Tanzania's Nane Nane Agricultural Exhibition celebrates the great strides made by farmers in the field with the support of innovative technology. This week-long agricultural expo, which is held annually in honor of Nane Nane Day on August 8, has been a pinnacle of success for the farmers and stakeholders in the country and beyond.
This year’s Nane Nane Exhibition theme was "Kilimo, mifugo na uvuvi kwa ukuaji wa uchumi wa nchi," which translates to "Agriculture, Livestock, and Fisheries for National Economic Development," which the African Wildlife Foundation (AWF) has been working to achieve using different Inclusive Green Growth approaches in collaboration with the Southern Agricultural Growth Corridors of Tanzania (SAGCOT) Initiative.
Minister of Livestock and Fisheries Hon. Luhaga Mpina visited the AWF pavilion booth, where the team showcased the produce from the farmers and expounded on the practices that have shown higher yields. He congratulated the team for the excellent preparation and encouraged Tanzanians to adopt the solar drying facility for cocoa beans drying during the rainy season. The Minister also commended the use of the beehive fence to curb human-wildlife conflict.
“Productivity in many of the countries in Africa is around 25 percent of the potential we should produce, and the cause of this is the low level of utilization of technology across the value chain. Farmers are not using technology in production, processing, or marketing. Also, farmers are not informed on where to get resources for investment, especially finance and infrastructure,” said SAGCOT CEO Geoffrey Kirenga.
In a bid to move this initiative forward, AWF has worked with the communities within the Kilombero Valley landscape through the introduction of the climate-smart agricultural practices. This has been a collaborative effort with partners such as Kilombero Sugar Company and the Tanzania Agricultural Research Institute, Kibaha.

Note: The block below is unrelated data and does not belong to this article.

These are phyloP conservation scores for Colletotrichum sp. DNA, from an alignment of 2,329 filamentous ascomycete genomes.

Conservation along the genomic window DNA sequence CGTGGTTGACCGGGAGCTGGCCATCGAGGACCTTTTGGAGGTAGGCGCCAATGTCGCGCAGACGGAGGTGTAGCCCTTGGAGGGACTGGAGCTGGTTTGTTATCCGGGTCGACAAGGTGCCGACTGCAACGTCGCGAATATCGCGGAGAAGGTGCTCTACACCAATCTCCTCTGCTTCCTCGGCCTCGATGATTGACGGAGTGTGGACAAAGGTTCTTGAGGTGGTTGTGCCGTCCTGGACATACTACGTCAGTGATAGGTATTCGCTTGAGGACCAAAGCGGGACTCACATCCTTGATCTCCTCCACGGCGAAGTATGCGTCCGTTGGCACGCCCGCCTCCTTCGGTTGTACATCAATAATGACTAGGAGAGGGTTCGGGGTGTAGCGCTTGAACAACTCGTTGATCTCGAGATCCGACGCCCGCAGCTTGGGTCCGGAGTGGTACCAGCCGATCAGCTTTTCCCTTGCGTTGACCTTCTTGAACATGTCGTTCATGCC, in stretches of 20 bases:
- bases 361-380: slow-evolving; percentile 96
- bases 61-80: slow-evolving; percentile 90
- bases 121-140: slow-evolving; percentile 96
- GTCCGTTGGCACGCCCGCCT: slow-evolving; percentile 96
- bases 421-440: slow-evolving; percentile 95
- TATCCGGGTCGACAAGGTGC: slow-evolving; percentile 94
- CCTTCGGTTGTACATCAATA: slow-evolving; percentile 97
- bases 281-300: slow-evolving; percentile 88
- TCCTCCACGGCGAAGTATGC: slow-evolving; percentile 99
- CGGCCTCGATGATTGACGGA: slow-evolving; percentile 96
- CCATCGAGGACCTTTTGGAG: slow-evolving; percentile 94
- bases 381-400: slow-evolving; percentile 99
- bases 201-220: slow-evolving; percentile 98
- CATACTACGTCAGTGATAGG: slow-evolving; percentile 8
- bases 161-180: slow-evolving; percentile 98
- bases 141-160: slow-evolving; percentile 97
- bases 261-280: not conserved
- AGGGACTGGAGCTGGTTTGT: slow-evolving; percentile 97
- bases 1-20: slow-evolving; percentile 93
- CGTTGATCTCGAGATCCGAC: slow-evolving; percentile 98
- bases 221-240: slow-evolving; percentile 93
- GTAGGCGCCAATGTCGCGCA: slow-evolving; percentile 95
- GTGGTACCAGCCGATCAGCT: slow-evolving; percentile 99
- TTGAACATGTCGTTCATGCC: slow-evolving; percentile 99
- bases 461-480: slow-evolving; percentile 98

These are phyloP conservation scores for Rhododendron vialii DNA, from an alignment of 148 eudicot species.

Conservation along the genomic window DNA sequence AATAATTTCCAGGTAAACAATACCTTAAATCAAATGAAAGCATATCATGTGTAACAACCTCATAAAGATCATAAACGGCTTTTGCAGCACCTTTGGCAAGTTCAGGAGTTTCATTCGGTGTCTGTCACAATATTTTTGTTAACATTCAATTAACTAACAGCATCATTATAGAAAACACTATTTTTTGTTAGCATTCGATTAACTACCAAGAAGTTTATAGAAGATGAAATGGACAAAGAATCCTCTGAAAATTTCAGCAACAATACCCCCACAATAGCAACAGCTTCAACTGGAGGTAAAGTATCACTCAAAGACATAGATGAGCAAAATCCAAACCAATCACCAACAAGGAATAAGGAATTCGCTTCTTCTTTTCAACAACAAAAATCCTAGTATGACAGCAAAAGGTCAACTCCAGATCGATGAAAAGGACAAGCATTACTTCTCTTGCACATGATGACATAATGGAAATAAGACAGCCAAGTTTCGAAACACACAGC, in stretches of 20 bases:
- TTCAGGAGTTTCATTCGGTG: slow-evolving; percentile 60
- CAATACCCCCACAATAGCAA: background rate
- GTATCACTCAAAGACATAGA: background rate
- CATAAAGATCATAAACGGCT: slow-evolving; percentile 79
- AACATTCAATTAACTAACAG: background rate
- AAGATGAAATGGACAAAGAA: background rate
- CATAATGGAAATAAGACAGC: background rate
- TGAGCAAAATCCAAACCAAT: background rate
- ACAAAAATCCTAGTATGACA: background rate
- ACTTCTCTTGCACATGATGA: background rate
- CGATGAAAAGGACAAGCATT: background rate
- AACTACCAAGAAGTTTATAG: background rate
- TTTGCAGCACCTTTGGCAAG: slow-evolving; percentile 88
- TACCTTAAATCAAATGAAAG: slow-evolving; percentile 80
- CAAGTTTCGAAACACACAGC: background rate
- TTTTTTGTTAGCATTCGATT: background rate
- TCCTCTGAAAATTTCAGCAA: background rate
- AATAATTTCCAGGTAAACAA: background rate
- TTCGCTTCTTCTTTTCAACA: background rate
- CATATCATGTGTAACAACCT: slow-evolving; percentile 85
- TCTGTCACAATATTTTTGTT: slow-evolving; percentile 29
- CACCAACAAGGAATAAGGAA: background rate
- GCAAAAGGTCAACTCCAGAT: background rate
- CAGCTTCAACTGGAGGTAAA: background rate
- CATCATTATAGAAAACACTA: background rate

The initiative has ensured that sugarcane farmers in the region have access to durable seedlings that are drought resistant, consume less water, and return high yields.
“Four years ago, AWF started a project in Kilombero aimed at educating farmers on best farming practices using durable seeds. They gave the farmers seedlings in groups, and indeed we have seen a difference between the regular seeds and the durable seeds given to us by AWF,” said Mrashi Jumbe, a sugarcane farmer from Somo Village.
“AWF has been working within Kilombero Valley in collaboration with and support from Global Nature Fund, the German development agency GIZ, and other partners to ensure that the landscape continues to thrive. We are glad that we are on the way to making Kilombero the nation’s next green belt,” emphasized AWF Program Manager Pastor Magingi.
AWF has been working within Kilombero Valley in partnership with IUCN SUSTAIN and Global Nature Fund with financial support from the Ministry of Foreign Affairs of the Netherlands (DGIS) and the German Development Agency (GIZ), and other partners to ensure that the landscape continues to thrive.
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